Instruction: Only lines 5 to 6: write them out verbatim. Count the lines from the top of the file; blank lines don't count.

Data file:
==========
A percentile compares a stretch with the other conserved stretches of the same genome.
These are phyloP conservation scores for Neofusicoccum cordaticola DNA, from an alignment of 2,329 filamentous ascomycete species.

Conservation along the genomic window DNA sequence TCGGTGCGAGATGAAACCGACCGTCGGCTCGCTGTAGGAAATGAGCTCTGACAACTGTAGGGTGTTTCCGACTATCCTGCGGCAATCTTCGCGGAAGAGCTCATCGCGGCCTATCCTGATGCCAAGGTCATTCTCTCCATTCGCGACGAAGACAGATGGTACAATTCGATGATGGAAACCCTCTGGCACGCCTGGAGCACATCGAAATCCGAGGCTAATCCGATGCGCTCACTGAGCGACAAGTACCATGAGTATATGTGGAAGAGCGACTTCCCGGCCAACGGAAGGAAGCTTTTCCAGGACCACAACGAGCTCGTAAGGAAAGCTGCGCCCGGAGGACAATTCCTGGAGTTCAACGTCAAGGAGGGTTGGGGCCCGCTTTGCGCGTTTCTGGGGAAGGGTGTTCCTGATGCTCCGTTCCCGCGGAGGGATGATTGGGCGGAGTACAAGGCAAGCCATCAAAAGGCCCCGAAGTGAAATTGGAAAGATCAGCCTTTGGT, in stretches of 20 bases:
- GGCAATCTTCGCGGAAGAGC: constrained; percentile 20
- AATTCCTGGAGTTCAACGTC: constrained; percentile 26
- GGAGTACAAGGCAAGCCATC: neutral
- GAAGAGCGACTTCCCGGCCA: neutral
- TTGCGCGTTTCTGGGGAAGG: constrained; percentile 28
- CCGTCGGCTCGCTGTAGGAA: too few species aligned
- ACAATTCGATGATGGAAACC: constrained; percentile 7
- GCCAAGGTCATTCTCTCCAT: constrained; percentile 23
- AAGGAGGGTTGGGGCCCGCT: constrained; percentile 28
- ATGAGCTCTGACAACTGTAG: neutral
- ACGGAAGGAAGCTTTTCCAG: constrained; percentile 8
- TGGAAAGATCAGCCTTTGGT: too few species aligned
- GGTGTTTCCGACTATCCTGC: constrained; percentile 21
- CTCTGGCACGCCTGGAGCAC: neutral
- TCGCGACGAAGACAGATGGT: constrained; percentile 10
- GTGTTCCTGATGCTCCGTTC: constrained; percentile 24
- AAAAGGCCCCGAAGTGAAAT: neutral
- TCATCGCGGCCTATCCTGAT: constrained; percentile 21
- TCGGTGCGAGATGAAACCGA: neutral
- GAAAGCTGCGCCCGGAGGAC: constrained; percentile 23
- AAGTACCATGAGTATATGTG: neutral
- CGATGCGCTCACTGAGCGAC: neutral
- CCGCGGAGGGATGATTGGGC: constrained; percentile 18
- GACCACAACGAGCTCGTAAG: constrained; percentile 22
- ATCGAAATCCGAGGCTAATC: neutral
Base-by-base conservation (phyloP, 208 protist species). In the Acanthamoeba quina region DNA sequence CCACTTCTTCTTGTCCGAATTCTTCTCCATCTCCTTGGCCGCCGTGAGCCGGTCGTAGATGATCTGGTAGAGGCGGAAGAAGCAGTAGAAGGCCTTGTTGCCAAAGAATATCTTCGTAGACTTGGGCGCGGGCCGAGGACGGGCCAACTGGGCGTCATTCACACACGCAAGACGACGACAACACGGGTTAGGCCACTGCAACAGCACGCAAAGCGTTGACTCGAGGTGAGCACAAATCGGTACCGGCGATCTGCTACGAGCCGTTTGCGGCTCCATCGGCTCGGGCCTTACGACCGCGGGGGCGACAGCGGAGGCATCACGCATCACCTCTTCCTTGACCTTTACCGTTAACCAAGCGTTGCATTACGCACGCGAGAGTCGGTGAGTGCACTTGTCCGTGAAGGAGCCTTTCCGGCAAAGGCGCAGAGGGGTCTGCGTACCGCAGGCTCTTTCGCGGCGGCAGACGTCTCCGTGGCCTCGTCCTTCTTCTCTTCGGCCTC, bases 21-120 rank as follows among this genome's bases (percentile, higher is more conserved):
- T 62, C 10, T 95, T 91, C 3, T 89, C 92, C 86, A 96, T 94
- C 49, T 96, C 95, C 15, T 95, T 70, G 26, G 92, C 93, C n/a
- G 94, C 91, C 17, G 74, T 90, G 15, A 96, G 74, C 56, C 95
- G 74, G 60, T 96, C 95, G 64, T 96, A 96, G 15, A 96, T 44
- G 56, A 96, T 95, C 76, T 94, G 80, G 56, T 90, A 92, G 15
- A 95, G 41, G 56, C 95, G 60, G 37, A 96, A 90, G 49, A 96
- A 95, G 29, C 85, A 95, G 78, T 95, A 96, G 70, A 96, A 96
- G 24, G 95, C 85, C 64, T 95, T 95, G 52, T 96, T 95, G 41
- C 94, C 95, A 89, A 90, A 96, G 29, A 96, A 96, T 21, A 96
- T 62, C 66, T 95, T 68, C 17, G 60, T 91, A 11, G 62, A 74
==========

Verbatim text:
- AATTCCTGGAGTTCAACGTC: constrained; percentile 26
- GGAGTACAAGGCAAGCCATC: neutral